The Importance of Choosing the Right Size Dust Collector

In industrial environments, choosing the best dust collector should not be guided simply by the size of the unit. Installing an ill-fitting, undersized, or too large of a dust collector can lead to a number of issues all of which relate to performance and higher energy and maintenance costs. Therefore, the best dust collector is the one that is best-suited for a company’s specific work environment. Its importance cannot be understated. It must provide clean air to ensure a safe working environment. This improves employee efficiency and production, increases employee retention, preserves equipment that in turn lowers equipment maintenance and replacement costs.

Airborne Particles

Most industrial environments can create a range of airborne particles; from sub-micron sized particles to dust to large pieces of material waste like plastic or wood. Some, but not all, particles, dust, and airborne debris may be laden with hazardous by-products that present safety and health issues. Industrial dust collection systems are used to clear, filter and clean the discharged air inside and outside of plants in operations that generate particulate matter, create fumes, or smoke.

Choosing the right size dust collector then, will make sure the system is efficient at capturing particulate matter. Dust collector sizing is dependent on a number of factors, with the airflow volume (CFM) and the air-to-cloth ratio being two of the more important ones that determine the efficiency of a system and the kind of system to install.

Airflow Volume

A dust collector’s airflow volume is measured by the amount of air filtered in Cubic Feet per Minute—its CFM. CFM is the common standard for measurement of airflow in HVAC-related systems, especially air conditioning and heating, but also ventilation environments that require dust collection and filtration. A barometer of efficiency in all dust collector applications is the CFM.

Essentially, CFM is measured by how much air a dust collector can move each minute. One of the keys for choosing the best dust collector for an enclosure is in calculating its CFM requirements, which are determined by the size of the space that is to be filtered and the quantity of dust which is produced.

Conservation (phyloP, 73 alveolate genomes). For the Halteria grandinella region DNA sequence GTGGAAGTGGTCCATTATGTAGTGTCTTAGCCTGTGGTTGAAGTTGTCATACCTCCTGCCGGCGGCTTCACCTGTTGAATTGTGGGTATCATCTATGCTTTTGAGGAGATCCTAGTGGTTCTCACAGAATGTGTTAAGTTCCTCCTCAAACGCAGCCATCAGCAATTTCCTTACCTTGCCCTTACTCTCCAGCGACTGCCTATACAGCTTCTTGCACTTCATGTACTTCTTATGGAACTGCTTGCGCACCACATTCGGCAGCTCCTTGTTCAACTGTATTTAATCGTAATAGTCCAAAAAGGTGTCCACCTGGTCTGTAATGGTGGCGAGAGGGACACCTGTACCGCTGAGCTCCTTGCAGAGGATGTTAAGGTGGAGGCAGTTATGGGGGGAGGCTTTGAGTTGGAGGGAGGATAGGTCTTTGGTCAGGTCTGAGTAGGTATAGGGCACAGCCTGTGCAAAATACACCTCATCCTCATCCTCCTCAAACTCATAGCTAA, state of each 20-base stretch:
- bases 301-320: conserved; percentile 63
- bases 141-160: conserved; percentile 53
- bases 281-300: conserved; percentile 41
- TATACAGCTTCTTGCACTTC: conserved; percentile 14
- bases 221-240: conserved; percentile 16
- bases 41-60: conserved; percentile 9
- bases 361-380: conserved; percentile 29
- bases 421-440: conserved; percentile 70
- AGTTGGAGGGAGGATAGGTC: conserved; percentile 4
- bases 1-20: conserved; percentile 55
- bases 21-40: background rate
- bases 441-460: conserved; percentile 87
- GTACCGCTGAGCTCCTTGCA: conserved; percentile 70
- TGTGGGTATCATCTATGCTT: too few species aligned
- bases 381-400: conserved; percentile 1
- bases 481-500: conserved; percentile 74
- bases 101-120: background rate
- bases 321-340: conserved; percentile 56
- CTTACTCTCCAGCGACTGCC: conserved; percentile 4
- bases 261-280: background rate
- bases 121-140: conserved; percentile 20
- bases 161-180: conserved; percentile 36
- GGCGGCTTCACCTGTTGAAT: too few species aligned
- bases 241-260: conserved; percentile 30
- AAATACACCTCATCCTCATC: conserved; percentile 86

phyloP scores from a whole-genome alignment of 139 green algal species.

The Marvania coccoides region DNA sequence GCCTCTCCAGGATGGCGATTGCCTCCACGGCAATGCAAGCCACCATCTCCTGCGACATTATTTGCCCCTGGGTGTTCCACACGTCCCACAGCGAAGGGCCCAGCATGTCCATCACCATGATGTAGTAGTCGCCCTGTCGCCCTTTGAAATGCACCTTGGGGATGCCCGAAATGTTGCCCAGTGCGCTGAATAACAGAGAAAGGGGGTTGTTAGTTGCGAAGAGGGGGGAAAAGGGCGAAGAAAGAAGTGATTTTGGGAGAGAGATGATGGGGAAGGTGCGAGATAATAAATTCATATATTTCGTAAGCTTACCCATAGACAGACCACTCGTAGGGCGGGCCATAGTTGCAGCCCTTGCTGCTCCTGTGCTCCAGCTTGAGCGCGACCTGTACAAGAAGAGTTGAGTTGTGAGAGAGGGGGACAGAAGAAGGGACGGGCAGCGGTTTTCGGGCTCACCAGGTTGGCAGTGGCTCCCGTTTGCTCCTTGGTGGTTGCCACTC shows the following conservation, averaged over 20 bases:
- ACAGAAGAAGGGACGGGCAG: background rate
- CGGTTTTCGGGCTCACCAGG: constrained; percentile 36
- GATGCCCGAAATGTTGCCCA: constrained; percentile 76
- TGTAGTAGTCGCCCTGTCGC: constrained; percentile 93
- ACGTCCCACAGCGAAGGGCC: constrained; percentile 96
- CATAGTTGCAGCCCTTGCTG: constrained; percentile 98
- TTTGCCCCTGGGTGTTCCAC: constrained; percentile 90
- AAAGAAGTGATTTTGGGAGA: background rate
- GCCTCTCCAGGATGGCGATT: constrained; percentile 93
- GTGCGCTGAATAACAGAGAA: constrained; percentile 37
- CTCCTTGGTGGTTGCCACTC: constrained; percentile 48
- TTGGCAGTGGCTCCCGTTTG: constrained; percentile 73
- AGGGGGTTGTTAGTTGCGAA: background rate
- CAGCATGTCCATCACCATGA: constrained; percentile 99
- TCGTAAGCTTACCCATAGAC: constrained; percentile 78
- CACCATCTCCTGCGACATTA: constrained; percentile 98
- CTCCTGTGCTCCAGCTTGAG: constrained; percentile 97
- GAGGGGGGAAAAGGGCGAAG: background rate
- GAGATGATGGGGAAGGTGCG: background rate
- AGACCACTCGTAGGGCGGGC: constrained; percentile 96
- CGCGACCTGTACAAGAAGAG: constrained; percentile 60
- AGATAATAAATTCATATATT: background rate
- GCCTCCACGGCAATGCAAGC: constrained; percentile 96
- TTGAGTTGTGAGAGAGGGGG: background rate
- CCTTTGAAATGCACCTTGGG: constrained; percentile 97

In high-production manufacturing facilities that produce large volumes of particles, dust, and fumes, the air must be turned over faster than plants that generate a low volume of particulates in the air. A dust collector with higher CFM requires a dust collector with larger blowers and motors, usually resulting in higher initial capital costs, higher energy usage, increased energy costs, a greater area needed for air filtration cloth media, and disrupt the filtration process of the application. On the other hand, when the volume of a system is too low, air filtration is inefficient, will not filter dust effectively, which has the subsequent negative impact on production, reducing air quality, and reducing the life cycle of a dust collector unit.

Air-to-Cloth Ratio

The system’s filter velocity, its air-to-cloth ratio, is another measure in determining which dust collector is best suited for a facility. The air-to-cloth ratio is measured by the amount of air passing through each square foot of filter media per minute. It is calculated by dividing the amount of airflow, the CFM, by the size of filter media in the dust collector. For example, with an airflow measured at 4,000 CFM using 2,000 square feet of filter media the dust collector’s air-to-cloth ratio is 2:1.

Manufacturing plants and facilities that generate higher volumes of dust and particulates need more filter media than facilities producing lower particulate matter. The more particulates per each cubic foot of air passing through a collector, the lower the air-to-cloth ratio will need to be. That is due to particulate matter being more concentrated. In source capture systems, a lower air-to-cloth ratio is required than in ambient systems.

In the long run, the right dust collector unit will save money and time. Knowing the CFM and air-to-cloth ratio will ensure that the dust collector performs as required and the air quality is at an optimum level. Installing the right dust collector is beneficial to employee health, and will also minimize equipment and operating costs.

Contact the Experts at CPE Filters

Whether you are dealing with heavy dusts, light and stringy materials, or sub-micron particles, CPE Filters can custom tailor a dust collection system with proper air-to-cloth ratios, the right filter media and velocities required to efficiently collect and retrieve your product or dust. Contact us today to get started!